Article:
We have all heard FDR’s famous statement, “The only thing we have to fear is fear itself”. Is this true—can it be true? Can we fear fear? You can be afraid that you will feel fear in the heat of battle, and you can be afraid that other people will be afraid of you and hence attack you: but can you fear fear itself? The answer would appear to be No: for what is there about fear in itself that should occasion fear? How can that emotion be a proper object of fear, any more than other emotions? Can you be frightened of hate as such (as opposed to its possible consequences)? There is nothing intrinsically dangerous about fear considered in itself: it is just a feeling. You can be afraid of the consequences of fear (you might ignobly run away when battle is joined), but the emotion itself is not fearsome. So despite the ability of fear to take objects seemingly at random, it cannot take itself as object—any more than happiness can be feared. Have you ever heard of a case of fear phobia? The statement in question is at best misleading; it must mean something like, “We should be afraid of the consequences of a certain kind of fear, such as violent action”. With respect to fear itself, it is not so labile as to be able to latch onto that.  Can you fear prime numbers or remote galaxies or moral values or electrons? Doubtful—though celery and butterflies evidently can arouse real fear. So fear is not crazily labile, just pretty damn indiscriminate. In understanding and mastering it we need to be aware of its power to mutate and metamorphose and redirect, but we needn’t be concerned to curb it in relation to everything. We must not be paralyzed by fear or dominated by it or bamboozled by it, but we do need to respect its powerfully protean character. It is exceptionally plastic, malleable, and volatile, but not absolutely bonkers. Fear is not a form of insanity, though it comes close sometimes.
Freud thought that sexual desire lies behind almost every aspect of mental life, so that it needs to be understood and regulated; the more plausible view is that fear gets its talons into almost everything, so it needs to be understood and regulated. This applies as much to private life as to international politics. We don’t need to fear fear; but we do urgently need to understand it. It is reported that a few people feel no fear as a result of physical abnormality (the amygdala is supposed to be involved): it is hard for the rest of us to grasp what this must be like (envy would not be inappropriate), but certainly such individuals have a very different mental life from the rest of us. They are not plagued by this wayward, erratic, alarmingly anarchic force; they are not victims of their own cerebral fear centers. The existentialists focused on anxiety (angst) as the prime emotional mover of human life, but fear is surely the more pervasive and active force in our lives, in all its varieties and manifestations. We rightly fear a great many things, but we also unreasonably fear many things too. It is hard not to see our fear responses as a botched evolutionary job—cobbled together, out of control, riddled with design defects. Apparently, different components of it evolved during different evolutionary periods, as ecological demands changed over time; it was not intelligently designed to know its proper scope and limits. Fear is a biological mess, a simmering hodge-podge, and certainly not designed with our happiness in mind (it clearly contraindicates the idea of a divine creator). Not having it at all might not be such a bad idea. Imagine going to the dentist with no fear in your heart! You could still make rational judgments about possible sources of danger, but no more of that nasty oppressive emotion clogging up your brain. We all have to master our fear by effort of will, recognizing that it is not always beneficial; why not make a drug that simply removes it from the human psyche?  Pain, yes, that seems necessary to a safe and successful life; but fear we could definitely live without. Do we really need our eye-watering fear of death? That fear is a serious blight on our life (animals are happily free of it and do quite well in its absence): we don’t need that biting searing debilitating feeling clouding our days! Fear is not something we should simply accept as a fact of life; maybe it is just a temporary aberration in human history. We could certainly do with less of it, or at any rate a more rationally ordered fear economy. Wouldn’t it be nice to live just one day without fear of any kind?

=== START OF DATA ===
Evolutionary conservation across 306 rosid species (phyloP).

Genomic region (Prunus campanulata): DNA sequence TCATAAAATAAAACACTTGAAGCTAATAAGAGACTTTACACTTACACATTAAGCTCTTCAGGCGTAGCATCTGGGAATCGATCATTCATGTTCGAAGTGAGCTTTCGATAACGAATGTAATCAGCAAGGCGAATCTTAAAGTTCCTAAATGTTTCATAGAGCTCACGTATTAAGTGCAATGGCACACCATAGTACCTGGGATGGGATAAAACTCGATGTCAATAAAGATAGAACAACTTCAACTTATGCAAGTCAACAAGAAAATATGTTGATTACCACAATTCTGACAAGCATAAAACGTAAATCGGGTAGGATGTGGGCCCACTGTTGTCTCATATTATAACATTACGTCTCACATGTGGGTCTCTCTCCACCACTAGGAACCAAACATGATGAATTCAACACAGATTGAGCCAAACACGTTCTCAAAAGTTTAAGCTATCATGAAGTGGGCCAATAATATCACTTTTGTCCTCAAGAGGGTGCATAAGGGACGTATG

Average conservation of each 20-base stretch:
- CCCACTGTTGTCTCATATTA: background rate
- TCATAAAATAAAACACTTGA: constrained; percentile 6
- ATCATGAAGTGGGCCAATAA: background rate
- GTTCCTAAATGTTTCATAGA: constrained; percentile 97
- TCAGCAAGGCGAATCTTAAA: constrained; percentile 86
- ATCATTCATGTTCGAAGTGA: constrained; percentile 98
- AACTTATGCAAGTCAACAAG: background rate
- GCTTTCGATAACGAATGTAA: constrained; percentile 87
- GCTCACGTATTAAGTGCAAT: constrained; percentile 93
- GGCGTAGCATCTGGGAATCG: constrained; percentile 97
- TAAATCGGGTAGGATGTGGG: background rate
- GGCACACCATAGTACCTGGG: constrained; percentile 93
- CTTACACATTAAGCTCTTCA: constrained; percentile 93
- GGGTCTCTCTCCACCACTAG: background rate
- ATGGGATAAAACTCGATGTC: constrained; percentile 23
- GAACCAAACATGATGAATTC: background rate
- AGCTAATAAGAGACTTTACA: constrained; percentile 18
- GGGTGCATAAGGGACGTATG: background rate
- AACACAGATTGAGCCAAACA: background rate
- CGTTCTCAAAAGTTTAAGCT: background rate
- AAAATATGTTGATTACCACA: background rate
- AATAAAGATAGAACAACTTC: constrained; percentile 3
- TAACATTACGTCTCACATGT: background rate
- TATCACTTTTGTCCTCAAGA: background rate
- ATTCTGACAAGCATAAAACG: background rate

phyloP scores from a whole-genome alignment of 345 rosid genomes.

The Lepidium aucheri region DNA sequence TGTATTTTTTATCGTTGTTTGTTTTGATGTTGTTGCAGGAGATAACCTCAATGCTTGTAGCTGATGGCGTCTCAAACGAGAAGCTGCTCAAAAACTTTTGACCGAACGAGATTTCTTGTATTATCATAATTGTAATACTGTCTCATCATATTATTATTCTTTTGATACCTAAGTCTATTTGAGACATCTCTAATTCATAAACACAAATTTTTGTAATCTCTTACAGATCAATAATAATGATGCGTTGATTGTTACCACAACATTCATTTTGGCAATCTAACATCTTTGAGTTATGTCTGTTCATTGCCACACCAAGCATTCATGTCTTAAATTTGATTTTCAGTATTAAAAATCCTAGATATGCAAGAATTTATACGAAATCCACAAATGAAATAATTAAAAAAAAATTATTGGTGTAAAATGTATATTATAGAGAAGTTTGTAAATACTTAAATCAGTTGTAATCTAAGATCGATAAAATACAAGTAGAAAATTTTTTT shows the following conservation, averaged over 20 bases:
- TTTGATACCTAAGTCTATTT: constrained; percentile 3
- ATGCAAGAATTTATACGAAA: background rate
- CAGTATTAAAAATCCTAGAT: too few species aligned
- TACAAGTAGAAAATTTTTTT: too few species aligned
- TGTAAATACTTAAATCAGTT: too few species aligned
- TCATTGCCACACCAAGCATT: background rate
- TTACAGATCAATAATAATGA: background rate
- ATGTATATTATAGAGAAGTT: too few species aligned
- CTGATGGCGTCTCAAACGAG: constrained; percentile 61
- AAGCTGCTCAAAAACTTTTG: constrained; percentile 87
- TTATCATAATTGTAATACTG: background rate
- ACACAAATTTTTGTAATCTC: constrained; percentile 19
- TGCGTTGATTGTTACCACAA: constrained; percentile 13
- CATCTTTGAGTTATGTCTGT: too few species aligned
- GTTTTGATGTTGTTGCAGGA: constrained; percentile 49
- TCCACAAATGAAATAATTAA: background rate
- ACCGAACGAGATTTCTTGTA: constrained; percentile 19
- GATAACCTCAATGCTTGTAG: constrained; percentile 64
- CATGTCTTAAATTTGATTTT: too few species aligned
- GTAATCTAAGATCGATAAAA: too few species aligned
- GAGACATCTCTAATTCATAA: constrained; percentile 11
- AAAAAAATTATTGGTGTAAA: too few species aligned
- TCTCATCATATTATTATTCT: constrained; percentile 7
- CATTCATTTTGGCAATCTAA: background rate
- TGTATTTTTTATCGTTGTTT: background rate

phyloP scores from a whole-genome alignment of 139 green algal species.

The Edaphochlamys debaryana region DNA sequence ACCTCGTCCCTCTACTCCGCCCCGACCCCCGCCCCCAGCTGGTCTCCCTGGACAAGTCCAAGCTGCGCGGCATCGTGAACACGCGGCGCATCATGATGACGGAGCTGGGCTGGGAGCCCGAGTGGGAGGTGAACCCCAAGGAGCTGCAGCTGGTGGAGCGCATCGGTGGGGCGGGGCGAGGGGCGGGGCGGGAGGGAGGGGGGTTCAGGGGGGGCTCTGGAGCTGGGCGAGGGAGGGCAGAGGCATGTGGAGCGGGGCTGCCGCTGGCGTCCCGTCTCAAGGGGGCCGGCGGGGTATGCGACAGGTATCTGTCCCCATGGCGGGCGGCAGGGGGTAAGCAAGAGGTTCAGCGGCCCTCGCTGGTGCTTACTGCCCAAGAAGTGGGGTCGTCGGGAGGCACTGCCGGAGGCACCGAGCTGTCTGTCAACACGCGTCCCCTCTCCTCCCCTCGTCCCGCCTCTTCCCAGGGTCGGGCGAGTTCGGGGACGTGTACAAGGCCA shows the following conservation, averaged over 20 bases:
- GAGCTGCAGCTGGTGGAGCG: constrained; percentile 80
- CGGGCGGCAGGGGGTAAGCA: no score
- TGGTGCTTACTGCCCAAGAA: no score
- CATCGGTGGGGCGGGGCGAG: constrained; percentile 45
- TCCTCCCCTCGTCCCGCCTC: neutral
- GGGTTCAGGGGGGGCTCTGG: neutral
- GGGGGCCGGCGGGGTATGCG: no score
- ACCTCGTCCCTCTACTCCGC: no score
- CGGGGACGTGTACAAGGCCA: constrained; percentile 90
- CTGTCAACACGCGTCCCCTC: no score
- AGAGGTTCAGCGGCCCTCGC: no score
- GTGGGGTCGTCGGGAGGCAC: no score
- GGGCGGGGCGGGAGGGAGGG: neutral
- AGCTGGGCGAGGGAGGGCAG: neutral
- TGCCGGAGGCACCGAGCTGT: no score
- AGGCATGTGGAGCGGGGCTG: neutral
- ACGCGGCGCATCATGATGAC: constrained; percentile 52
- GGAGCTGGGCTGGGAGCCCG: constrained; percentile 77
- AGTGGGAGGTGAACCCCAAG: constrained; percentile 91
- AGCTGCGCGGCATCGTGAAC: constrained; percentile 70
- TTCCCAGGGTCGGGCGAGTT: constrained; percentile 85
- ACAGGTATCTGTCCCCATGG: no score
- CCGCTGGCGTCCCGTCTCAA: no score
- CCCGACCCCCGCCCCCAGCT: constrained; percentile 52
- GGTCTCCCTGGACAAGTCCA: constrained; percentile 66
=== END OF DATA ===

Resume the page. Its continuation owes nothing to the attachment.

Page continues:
When does fear enter human life? It doesn’t seem to exist in the newborn, except perhaps in a very rudimentary form; it awaits the development of reason. It must be a traumatic experience when fear finally makes its appearance: “What is this horribly upsetting feeling I’m having?” The Garden of Eden was clearly a fear-free zone until knowledge and sin introduced fear into human existence. Fear and knowledge are closely intertwined: you can’t fear what you don’t know. When will it be over? Only with death apparently: then fear will be no more.
 What if someone said, “I am not afraid of anything except being afraid”? Wouldn’t we reply: “So you aren’t afraid of the consequences of being afraid either but just of the emotion itself—that makes no sense”. The only way we could be afraid of fear is in virtue of its unpleasant phenomenology—its kinship to pain. But could we be terrified of that unpleasantness? It is like the idea of being in love with love: could you be desperately in love with it? It can’t be just like other love objects. Metaphor is at work in such locutions.
 Then too, there is the question of shame: people tend to be ashamed of their fears and don’t like talking about them. Do we really need the burden of shame in addition to the fear that prompts it? Aren’t we burdened enough already?